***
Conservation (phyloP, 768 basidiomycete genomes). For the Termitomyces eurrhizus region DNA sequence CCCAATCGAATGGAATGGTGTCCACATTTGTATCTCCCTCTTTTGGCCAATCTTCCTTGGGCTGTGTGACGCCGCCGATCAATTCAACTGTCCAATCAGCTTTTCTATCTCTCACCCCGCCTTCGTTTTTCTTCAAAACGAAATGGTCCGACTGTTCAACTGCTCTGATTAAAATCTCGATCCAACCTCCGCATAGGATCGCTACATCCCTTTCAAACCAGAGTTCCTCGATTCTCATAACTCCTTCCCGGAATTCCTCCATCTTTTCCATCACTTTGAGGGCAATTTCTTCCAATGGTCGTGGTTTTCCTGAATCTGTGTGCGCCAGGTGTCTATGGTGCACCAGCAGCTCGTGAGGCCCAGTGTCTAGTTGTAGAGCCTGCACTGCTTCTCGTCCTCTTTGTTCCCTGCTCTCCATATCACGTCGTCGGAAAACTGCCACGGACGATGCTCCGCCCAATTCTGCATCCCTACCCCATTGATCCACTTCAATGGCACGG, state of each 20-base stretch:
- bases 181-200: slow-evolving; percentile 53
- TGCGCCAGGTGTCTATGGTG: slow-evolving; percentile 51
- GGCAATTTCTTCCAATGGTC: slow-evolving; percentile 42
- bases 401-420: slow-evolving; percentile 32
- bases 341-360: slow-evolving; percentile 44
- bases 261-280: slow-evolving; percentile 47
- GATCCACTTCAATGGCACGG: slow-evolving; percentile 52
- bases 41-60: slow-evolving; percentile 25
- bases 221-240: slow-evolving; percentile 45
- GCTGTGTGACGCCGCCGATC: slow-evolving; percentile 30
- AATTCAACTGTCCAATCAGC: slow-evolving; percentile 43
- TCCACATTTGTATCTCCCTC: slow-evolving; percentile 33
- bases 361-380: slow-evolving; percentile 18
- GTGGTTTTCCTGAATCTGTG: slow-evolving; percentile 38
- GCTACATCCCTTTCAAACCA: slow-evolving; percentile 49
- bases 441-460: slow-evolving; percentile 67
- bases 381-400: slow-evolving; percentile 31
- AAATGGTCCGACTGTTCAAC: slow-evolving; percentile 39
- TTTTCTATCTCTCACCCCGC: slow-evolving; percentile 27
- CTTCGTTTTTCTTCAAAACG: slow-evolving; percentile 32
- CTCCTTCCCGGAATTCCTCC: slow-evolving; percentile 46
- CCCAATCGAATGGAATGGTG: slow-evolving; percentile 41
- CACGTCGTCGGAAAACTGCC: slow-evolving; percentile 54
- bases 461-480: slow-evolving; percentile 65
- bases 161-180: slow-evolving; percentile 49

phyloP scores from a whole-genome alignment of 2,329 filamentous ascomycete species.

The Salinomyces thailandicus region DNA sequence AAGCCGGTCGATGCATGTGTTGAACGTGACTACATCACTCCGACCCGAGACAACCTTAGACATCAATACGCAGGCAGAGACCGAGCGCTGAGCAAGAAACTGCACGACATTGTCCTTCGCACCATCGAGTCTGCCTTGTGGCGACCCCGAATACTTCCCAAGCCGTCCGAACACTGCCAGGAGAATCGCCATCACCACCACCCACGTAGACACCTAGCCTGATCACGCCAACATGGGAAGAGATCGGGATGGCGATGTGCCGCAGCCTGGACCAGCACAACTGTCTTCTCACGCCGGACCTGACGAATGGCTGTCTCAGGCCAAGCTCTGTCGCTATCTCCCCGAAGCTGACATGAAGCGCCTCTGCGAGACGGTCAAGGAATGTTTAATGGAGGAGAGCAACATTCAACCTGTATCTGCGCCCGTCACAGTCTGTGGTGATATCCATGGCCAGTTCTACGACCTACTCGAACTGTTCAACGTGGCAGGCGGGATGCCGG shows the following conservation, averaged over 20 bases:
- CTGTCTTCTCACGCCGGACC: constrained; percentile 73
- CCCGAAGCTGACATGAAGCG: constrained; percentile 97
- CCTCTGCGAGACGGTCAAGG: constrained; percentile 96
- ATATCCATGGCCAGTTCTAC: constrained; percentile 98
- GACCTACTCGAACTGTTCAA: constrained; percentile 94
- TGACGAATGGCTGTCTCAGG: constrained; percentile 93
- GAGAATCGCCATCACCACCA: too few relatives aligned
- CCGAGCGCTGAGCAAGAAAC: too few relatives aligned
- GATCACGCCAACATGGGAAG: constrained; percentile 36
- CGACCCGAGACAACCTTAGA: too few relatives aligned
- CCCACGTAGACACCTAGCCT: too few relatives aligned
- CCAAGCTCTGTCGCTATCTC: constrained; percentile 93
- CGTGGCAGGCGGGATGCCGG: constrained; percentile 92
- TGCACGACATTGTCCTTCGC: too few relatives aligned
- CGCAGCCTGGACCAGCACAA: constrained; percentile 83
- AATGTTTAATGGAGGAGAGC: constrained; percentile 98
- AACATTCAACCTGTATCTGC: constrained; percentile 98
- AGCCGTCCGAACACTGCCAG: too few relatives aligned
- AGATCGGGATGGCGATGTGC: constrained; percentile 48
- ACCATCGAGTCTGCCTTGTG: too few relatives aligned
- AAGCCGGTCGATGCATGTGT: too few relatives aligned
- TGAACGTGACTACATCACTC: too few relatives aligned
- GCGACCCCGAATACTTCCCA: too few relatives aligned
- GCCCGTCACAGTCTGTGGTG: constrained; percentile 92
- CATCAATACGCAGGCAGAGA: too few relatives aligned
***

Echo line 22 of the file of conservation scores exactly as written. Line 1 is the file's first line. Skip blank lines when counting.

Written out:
- CTCCTTCCCGGAATTCCTCC: slow-evolving; percentile 46